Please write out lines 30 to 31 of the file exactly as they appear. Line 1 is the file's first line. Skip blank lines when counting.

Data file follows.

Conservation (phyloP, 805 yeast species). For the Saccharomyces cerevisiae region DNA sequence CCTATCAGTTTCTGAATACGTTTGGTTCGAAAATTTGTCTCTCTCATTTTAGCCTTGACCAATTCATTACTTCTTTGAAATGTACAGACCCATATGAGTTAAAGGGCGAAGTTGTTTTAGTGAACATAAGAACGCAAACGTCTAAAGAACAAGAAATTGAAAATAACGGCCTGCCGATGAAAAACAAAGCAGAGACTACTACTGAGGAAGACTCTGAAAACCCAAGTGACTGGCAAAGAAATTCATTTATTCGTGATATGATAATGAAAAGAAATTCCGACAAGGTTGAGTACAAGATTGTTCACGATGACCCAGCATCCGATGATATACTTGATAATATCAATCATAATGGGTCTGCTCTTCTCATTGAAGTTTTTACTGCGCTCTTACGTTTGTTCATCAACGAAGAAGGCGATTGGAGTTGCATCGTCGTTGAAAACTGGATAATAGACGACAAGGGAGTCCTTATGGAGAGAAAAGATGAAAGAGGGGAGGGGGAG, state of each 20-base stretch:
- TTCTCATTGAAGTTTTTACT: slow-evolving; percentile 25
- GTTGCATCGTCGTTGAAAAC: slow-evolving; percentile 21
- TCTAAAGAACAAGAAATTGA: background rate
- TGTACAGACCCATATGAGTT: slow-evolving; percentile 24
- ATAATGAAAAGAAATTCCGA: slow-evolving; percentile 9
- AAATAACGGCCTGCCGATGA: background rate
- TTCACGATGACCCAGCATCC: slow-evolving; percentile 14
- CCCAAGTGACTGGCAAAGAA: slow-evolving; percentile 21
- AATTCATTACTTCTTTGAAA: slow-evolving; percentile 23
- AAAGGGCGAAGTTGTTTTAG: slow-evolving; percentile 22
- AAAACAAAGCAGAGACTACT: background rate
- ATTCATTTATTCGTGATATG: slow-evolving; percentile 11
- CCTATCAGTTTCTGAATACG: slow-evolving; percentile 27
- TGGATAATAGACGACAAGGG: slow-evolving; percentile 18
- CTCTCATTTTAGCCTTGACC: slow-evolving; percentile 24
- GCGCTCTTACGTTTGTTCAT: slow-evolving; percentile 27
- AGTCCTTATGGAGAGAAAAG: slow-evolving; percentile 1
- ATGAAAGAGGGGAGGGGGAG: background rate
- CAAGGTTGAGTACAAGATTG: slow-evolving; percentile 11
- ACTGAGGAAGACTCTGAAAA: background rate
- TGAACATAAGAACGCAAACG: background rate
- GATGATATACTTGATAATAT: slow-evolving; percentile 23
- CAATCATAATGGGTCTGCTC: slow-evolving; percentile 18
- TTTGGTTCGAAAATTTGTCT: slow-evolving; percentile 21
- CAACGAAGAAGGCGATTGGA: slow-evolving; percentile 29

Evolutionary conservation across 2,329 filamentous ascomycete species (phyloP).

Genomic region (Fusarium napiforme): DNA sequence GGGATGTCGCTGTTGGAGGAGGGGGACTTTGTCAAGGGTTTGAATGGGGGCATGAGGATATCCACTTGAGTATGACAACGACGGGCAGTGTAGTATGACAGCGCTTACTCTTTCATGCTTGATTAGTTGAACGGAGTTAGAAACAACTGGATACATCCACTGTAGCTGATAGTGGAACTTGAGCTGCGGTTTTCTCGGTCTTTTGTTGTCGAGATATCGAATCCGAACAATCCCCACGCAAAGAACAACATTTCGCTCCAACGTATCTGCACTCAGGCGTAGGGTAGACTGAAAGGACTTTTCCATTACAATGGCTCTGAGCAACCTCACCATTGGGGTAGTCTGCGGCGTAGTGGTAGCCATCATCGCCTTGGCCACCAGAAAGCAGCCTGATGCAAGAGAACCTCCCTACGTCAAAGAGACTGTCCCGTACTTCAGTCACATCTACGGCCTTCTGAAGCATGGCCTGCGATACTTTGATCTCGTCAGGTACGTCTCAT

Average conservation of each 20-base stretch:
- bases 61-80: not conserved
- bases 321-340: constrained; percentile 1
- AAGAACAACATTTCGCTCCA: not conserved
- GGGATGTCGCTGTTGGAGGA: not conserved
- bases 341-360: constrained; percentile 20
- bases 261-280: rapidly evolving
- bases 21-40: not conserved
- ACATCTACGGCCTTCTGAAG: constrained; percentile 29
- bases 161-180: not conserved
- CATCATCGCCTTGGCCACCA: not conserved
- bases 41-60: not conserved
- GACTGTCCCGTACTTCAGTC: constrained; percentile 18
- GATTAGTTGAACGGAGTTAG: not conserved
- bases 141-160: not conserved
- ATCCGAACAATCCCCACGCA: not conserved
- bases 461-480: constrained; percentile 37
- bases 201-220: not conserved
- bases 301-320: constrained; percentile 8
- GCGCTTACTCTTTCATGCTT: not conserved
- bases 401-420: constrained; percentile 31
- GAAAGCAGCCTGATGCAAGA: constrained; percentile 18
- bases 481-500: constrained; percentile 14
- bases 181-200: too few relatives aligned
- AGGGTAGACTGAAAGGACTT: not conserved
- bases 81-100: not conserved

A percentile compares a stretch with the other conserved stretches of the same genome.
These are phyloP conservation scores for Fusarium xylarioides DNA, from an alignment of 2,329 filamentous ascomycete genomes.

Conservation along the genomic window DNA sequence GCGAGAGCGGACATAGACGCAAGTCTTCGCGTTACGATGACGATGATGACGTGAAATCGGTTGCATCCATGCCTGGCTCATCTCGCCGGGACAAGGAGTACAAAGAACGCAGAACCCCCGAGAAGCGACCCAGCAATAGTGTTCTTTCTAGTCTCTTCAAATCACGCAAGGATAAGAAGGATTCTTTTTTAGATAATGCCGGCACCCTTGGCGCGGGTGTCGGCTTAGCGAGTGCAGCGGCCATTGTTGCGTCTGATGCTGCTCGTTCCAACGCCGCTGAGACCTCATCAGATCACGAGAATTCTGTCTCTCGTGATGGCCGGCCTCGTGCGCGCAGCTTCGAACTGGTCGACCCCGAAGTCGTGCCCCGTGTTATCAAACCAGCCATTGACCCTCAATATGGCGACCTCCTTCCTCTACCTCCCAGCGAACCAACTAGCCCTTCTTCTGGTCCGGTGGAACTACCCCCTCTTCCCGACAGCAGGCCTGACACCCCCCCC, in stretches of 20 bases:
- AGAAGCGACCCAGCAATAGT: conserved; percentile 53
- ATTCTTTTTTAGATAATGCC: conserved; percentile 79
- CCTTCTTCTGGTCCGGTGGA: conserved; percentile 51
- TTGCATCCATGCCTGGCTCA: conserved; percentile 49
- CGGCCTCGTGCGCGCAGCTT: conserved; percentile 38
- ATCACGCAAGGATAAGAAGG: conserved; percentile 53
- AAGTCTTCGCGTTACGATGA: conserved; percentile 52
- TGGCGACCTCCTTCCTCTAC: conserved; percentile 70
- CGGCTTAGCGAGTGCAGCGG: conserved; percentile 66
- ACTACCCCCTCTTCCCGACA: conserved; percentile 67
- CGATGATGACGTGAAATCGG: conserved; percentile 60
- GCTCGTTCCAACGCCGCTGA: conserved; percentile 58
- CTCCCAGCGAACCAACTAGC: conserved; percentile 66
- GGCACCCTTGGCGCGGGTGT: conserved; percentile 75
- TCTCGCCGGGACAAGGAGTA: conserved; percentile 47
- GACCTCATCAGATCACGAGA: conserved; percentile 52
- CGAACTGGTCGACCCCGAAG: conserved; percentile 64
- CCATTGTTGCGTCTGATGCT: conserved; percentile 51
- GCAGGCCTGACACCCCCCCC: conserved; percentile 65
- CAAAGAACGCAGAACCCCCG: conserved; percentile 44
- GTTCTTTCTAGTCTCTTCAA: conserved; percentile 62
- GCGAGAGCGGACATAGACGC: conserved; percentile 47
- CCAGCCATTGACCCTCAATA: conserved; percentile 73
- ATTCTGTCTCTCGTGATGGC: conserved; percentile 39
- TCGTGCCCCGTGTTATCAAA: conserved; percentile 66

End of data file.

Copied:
- bases 61-80: not conserved
- bases 321-340: constrained; percentile 1